Ten years ago, with great fanfare, LIMRA authored a research briefings paper article[i] regarding current SPIA impaired risk market participants and its high hopes for their expanding role in income planning. At the time, seven carriers, including my old company, Presidential Life Insurance Company of Nyack, New York (Presidential Life), were active in that segment of the immediate annuity market. An additional ten carriers were contemplating market entry within the next six months.
While impaired risk annuity underwriting has always been available in the structured settlement annuity (litigation annuities) markets, in 2001, the NAIC set guidelines for retail SPIAs. The guidelines established “favorable carrier reserving” for annuitants with impaired health starting with those risks set at table four or lower. In one form or another, all states but New York eventually adopted the revised reserving standards. So, everything looked rosy at the time.
Fast forward to 2015, and there is one major participant barely hanging on. So, what happened? A few carriers just new to the process in 2005 were “adverse selected” and were compelled to abandon the market; some carriers, like Presidential Life, were acquired and new owners were not interested in that business; and then, of course, 2008 got in the way and consequently capital became scarce with executive management/shareholders placing higher and higher return expectations on remaining available capital.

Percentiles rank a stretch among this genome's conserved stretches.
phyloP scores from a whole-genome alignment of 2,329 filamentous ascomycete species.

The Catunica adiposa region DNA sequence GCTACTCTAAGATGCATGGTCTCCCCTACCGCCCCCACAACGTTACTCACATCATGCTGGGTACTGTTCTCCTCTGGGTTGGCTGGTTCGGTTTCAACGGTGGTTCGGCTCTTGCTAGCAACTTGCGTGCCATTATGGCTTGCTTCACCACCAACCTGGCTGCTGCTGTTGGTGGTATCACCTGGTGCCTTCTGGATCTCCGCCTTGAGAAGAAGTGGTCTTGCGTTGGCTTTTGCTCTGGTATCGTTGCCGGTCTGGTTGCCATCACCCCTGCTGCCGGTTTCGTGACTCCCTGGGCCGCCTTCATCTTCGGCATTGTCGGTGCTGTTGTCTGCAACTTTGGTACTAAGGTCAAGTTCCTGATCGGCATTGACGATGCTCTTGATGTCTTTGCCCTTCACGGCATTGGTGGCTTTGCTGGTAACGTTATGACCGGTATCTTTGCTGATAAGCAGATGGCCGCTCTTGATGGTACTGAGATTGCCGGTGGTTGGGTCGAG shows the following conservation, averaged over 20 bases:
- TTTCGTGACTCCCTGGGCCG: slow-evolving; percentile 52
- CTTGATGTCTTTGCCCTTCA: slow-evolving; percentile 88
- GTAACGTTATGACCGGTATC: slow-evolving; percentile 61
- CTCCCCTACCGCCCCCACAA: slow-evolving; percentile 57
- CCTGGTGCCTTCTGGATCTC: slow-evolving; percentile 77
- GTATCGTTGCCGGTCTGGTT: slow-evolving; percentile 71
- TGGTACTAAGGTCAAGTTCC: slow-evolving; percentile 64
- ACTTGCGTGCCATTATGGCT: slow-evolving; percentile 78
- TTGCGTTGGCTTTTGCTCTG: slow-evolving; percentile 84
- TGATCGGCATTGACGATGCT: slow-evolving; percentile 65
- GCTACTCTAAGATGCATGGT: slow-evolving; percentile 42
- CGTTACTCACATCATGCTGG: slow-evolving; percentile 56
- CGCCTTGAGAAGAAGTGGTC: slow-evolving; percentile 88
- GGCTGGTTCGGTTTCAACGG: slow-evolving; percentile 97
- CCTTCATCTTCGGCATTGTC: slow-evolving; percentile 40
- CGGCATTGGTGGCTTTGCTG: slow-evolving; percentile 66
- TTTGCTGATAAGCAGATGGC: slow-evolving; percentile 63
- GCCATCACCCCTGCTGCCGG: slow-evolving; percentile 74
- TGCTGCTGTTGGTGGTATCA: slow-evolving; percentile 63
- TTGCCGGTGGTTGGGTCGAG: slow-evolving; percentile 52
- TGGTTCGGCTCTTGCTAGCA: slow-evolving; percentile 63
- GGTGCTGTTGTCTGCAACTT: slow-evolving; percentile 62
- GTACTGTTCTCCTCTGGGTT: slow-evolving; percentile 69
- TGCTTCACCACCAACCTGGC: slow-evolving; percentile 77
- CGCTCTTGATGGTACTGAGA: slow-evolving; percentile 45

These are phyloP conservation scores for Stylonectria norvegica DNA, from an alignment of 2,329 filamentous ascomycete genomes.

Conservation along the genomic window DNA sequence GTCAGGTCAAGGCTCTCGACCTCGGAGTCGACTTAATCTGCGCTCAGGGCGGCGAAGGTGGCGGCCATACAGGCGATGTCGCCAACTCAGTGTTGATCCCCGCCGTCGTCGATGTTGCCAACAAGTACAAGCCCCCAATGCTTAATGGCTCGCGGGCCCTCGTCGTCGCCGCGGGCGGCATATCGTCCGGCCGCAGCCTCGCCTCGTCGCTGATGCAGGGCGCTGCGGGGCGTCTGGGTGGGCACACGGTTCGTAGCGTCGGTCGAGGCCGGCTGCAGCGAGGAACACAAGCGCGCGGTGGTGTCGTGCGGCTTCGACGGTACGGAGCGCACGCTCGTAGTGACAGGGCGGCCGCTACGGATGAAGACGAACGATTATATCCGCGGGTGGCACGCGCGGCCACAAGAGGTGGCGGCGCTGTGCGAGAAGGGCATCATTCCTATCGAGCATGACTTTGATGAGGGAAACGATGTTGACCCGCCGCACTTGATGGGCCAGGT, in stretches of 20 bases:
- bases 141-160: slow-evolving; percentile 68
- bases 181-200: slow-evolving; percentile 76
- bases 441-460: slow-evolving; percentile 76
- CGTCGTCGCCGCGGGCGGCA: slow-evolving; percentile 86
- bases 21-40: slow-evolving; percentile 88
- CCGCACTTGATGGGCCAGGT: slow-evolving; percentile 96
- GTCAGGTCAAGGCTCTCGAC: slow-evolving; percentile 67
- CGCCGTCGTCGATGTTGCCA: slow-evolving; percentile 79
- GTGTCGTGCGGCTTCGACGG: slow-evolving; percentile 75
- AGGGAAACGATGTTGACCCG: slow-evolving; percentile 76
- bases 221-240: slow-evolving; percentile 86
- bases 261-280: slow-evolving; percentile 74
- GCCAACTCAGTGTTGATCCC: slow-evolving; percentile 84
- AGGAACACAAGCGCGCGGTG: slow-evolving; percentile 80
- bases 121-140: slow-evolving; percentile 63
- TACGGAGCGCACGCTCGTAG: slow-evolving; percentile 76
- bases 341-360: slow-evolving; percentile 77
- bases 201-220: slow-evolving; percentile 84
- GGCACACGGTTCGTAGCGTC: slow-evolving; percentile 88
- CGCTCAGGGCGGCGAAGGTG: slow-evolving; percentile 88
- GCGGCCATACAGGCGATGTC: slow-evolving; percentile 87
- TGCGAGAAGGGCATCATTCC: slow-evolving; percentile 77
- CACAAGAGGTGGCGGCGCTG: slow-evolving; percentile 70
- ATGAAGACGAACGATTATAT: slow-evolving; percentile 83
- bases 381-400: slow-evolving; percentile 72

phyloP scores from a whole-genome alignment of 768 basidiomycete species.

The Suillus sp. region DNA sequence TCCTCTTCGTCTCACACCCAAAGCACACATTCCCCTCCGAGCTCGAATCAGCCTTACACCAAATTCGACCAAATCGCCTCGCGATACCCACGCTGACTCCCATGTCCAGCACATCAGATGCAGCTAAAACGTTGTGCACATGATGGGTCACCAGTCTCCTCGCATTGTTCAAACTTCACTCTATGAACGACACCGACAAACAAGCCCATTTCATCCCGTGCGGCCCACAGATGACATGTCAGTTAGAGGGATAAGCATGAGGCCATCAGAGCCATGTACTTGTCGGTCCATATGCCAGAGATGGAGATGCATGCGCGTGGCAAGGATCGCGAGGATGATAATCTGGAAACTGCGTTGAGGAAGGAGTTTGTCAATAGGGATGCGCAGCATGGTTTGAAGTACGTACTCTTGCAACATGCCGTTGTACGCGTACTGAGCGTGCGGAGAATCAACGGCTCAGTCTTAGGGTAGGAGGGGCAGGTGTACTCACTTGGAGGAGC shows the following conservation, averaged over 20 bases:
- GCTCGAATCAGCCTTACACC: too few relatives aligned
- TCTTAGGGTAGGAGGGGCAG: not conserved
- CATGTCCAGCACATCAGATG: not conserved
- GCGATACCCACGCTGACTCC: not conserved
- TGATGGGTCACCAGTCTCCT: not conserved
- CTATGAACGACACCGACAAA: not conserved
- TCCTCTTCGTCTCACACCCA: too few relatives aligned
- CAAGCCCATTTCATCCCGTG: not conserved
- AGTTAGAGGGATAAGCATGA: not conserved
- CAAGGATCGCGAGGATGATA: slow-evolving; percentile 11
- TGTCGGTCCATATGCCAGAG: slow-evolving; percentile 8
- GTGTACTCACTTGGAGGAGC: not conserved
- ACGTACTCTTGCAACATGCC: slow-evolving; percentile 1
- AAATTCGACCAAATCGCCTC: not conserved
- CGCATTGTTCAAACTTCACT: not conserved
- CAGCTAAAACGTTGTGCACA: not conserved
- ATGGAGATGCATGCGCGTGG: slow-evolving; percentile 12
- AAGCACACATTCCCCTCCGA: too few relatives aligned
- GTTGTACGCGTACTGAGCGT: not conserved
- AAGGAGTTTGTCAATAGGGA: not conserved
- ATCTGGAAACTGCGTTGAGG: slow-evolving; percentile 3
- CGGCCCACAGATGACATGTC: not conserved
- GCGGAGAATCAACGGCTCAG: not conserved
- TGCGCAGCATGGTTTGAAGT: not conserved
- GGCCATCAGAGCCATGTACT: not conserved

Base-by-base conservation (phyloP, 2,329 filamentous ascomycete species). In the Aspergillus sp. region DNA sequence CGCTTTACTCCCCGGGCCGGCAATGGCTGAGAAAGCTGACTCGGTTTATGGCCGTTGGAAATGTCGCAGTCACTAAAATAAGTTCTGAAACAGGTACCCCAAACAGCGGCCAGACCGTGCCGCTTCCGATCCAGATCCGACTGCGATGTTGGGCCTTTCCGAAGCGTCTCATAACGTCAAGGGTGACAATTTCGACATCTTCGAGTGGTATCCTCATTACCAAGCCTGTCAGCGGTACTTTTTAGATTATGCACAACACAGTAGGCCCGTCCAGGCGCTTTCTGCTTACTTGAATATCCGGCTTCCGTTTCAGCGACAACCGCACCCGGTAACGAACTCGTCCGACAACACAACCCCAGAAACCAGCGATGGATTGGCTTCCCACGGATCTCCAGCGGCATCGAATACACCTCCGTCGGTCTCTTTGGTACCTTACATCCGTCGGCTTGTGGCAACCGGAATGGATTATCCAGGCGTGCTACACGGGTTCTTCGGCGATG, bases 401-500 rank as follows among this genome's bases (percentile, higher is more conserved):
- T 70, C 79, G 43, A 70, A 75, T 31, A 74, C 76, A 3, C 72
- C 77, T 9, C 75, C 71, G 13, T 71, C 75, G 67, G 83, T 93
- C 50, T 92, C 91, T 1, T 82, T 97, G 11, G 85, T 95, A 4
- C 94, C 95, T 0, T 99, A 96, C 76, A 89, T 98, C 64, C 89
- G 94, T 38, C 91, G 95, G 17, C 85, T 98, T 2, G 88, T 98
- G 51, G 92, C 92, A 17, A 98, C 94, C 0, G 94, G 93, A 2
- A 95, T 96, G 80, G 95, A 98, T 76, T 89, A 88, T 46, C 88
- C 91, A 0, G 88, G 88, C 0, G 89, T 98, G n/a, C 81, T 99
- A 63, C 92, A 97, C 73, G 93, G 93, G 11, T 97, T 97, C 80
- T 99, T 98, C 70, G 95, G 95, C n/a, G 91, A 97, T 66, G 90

These contacts and their underwriting are still very much needed today. An actual case I recently worked on involves a 17-year-old child who had severe medical limitations resulting from a medical malpractice incident occurring at birth. While there was an eventual financial settlement, the boy’s guardian(s) elected to only partially settle the award via litigation annuity contracts and took the bulk of the award in cash to be invested and professionally managed. Now, many years later, with their investment elections suffering due to poor performance and high fees, there is no opportunity to further purchase litigation annuity contracts. A litigation annuity contract purchase has to be elected at time of settlement or award.